Targeted deep sequencing identifies rare loss-of-function variants in IFNGR1 for risk of atopic dermatitis complicated by eczema herpeticum

Li Gao, Lianghua Bin, Nicholas M. Rafaels, Lili Huang, Joseph Potee, Ingo Ruczinski, Terri H. Beaty, Amy S. Paller, Lynda C. Schneider, Rich Gallo, Jon M. Hanifin, Lisa A. Beck, Raif S. Geha, Rasika A. Mathias, Kathleen C. Barnes, Donald Y.M. Leung

Research output: Contribution to journalArticlepeer-review

38 Scopus citations


Background A subset of atopic dermatitis is associated with increased susceptibility to eczema herpeticum (ADEH+). We previously reported that common single nucleotide polymorphisms (SNPs) in the IFN-γ (IFNG) and IFN-γ receptor 1 (IFNGR1) genes were associated with the ADEH+ phenotype. Objective We sought to interrogate the role of rare variants in interferon pathway genes for the risk of ADEH+. Methods We performed targeted sequencing of interferon pathway genes (IFNG, IFNGR1, IFNAR1, and IL12RB1) in 228 European American patients with AD selected according to their eczema herpeticum status, and severity was measured by using the Eczema Area and Severity Index. Replication genotyping was performed in independent samples of 219 European American and 333 African American subjects. Functional investigation of loss-of-function variants was conducted by using site-directed mutagenesis. Results We identified 494 single nucleotide variants encompassing 105 kb of sequence, including 145 common, 349 (70.6%) rare (minor allele frequency <5%), and 86 (17.4%) novel variants, of which 2.8% were coding synonymous, 93.3% were noncoding (64.6% intronic), and 3.8% were missense. We identified 6 rare IFNGR1 missense variants, including 3 damaging variants (Val14Met [V14M], Val61Ile, and Tyr397Cys [Y397C]) conferring a higher risk for ADEH+ (P =.031). Variants V14M and Y397C were confirmed to be deleterious, leading to partial IFNGR1 deficiency. Seven common IFNGR1 SNPs, along with common protective haplotypes (2-7 SNPs), conferred a reduced risk of ADEH+ (P =.015-.002 and P =.0015-.0004, respectively), and both SNP and haplotype associations were replicated in an independent African American sample (P =.004-.0001 and P =.001-.0001, respectively). Conclusion Our results provide evidence that both genetic variants in the gene encoding IFNGR1 are implicated in susceptibility to the ADEH+ phenotype.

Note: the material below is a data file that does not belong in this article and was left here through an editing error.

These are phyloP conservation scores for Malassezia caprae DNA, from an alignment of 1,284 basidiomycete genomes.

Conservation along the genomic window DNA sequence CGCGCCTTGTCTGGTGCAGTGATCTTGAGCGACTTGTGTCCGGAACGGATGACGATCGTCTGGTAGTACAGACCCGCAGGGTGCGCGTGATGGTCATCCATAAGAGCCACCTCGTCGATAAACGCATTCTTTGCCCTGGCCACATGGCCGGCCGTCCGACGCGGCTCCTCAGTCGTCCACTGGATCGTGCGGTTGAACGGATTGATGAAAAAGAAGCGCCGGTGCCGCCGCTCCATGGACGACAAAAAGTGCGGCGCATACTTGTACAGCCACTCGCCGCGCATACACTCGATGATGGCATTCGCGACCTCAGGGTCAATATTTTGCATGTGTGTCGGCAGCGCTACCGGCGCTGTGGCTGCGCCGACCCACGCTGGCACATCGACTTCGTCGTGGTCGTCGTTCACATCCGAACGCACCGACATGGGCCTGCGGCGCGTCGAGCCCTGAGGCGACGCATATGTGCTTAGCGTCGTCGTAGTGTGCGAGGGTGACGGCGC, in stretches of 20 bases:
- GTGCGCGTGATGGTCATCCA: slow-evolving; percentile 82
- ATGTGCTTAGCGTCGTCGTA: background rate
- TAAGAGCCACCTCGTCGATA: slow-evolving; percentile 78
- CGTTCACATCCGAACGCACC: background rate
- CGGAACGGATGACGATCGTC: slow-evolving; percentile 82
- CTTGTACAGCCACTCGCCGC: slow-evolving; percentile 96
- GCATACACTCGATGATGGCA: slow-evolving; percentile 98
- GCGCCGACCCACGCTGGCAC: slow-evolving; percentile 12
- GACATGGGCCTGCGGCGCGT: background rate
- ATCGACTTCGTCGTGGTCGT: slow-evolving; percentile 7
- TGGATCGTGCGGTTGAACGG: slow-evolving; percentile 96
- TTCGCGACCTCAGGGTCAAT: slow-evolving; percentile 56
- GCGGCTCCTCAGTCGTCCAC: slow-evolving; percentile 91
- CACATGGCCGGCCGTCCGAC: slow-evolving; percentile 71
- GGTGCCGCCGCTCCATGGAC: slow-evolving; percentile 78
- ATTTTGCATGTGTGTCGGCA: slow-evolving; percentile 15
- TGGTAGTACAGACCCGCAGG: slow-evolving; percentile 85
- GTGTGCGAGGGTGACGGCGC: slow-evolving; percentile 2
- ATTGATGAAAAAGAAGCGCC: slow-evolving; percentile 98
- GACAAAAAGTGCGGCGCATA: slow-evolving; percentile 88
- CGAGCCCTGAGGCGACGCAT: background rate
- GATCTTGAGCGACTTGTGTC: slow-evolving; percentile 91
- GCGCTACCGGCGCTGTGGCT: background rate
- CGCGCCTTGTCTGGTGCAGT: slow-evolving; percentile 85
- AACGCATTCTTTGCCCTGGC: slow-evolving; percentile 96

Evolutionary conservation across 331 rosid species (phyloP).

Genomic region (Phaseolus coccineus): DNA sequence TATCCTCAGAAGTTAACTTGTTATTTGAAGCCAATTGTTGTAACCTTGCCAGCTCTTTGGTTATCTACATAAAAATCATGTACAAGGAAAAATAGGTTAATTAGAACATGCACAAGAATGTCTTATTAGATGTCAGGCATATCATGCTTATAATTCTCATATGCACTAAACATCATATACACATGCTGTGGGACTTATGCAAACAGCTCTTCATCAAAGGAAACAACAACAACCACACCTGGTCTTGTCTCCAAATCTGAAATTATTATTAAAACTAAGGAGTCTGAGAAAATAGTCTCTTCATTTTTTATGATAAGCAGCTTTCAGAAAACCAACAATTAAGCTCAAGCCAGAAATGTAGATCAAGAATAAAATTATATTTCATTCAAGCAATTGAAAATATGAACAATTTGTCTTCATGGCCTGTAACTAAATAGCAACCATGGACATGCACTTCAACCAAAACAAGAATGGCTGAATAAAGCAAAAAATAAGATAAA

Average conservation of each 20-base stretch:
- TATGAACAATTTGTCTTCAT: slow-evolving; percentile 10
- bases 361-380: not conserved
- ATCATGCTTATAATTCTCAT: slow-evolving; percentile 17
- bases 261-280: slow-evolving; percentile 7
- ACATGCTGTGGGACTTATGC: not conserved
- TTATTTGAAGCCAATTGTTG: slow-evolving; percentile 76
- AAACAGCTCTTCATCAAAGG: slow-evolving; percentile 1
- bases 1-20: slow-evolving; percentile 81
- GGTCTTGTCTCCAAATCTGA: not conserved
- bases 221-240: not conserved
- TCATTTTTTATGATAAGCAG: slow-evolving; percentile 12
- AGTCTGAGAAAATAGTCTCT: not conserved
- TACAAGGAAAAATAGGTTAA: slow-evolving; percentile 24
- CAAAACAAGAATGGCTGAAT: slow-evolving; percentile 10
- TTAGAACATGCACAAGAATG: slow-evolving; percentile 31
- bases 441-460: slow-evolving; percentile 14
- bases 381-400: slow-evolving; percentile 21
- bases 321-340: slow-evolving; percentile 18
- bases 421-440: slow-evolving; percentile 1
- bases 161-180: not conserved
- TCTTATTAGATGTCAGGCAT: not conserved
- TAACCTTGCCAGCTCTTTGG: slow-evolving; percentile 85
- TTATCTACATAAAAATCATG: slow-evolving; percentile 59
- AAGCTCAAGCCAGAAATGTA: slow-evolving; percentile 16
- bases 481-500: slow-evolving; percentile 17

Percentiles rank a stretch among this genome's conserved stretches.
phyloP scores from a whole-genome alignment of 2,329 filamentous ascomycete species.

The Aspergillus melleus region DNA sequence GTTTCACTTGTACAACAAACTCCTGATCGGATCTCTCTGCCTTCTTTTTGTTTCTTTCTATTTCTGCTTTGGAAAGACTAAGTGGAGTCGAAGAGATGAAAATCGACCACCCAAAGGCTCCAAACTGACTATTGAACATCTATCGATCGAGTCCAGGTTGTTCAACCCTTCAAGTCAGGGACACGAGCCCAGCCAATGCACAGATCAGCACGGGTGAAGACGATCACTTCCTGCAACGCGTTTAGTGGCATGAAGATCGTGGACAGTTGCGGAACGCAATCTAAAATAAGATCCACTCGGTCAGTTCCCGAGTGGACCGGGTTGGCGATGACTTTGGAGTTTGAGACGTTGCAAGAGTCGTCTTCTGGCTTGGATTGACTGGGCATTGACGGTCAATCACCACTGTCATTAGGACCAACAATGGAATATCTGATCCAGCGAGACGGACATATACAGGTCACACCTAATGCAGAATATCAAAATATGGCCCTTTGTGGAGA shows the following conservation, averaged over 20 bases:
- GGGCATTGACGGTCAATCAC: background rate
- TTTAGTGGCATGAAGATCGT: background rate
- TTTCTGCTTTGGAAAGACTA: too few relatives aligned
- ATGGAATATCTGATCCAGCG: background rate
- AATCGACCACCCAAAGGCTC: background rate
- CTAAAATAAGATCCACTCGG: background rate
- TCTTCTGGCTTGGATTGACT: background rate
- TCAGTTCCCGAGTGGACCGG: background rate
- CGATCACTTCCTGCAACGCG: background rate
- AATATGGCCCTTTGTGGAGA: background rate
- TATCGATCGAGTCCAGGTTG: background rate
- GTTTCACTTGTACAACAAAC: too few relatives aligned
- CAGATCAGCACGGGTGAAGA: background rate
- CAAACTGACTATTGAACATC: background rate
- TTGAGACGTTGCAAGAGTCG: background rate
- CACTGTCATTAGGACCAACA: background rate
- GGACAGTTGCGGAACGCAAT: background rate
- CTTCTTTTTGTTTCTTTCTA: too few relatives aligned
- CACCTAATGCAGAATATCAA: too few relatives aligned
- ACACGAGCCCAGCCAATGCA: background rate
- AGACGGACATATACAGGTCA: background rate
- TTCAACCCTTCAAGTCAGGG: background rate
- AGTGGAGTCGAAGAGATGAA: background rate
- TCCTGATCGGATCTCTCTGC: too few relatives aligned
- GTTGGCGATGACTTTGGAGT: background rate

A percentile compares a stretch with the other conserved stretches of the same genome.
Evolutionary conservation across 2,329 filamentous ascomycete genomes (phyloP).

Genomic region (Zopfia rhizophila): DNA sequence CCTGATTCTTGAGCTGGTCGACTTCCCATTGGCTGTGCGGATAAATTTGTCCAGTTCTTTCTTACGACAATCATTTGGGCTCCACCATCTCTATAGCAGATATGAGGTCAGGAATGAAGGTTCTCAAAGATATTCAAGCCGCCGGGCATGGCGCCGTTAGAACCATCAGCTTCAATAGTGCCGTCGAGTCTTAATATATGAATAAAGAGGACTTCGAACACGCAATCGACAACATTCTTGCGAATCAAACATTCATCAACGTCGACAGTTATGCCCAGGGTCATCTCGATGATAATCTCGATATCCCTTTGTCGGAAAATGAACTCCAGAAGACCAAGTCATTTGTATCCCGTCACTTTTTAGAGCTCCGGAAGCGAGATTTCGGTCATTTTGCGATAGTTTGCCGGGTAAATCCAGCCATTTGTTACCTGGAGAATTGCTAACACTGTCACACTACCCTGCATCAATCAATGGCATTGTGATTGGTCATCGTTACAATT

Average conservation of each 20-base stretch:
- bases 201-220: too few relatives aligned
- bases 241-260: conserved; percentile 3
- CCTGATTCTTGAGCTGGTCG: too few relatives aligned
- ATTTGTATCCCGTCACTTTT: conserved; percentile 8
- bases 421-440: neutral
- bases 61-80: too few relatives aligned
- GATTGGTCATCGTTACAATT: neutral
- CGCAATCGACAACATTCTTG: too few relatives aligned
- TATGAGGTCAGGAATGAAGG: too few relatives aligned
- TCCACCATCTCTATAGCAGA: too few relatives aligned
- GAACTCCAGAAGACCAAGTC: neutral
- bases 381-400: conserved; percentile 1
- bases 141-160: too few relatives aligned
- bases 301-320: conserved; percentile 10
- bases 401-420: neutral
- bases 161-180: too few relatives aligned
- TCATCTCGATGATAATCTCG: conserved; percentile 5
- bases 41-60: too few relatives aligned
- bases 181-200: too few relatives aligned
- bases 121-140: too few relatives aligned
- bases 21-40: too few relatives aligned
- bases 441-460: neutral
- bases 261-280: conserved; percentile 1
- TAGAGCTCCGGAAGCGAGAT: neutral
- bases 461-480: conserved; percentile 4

Original languageEnglish (US)
Pages (from-to)1591-1600
Number of pages10
JournalJournal of Allergy and Clinical Immunology
Issue number6
StatePublished - Dec 1 2015


  • IFNGR1
  • atopic dermatitis
  • eczema herpeticum
  • genetic variants

ASJC Scopus subject areas

  • Immunology and Allergy
  • Immunology


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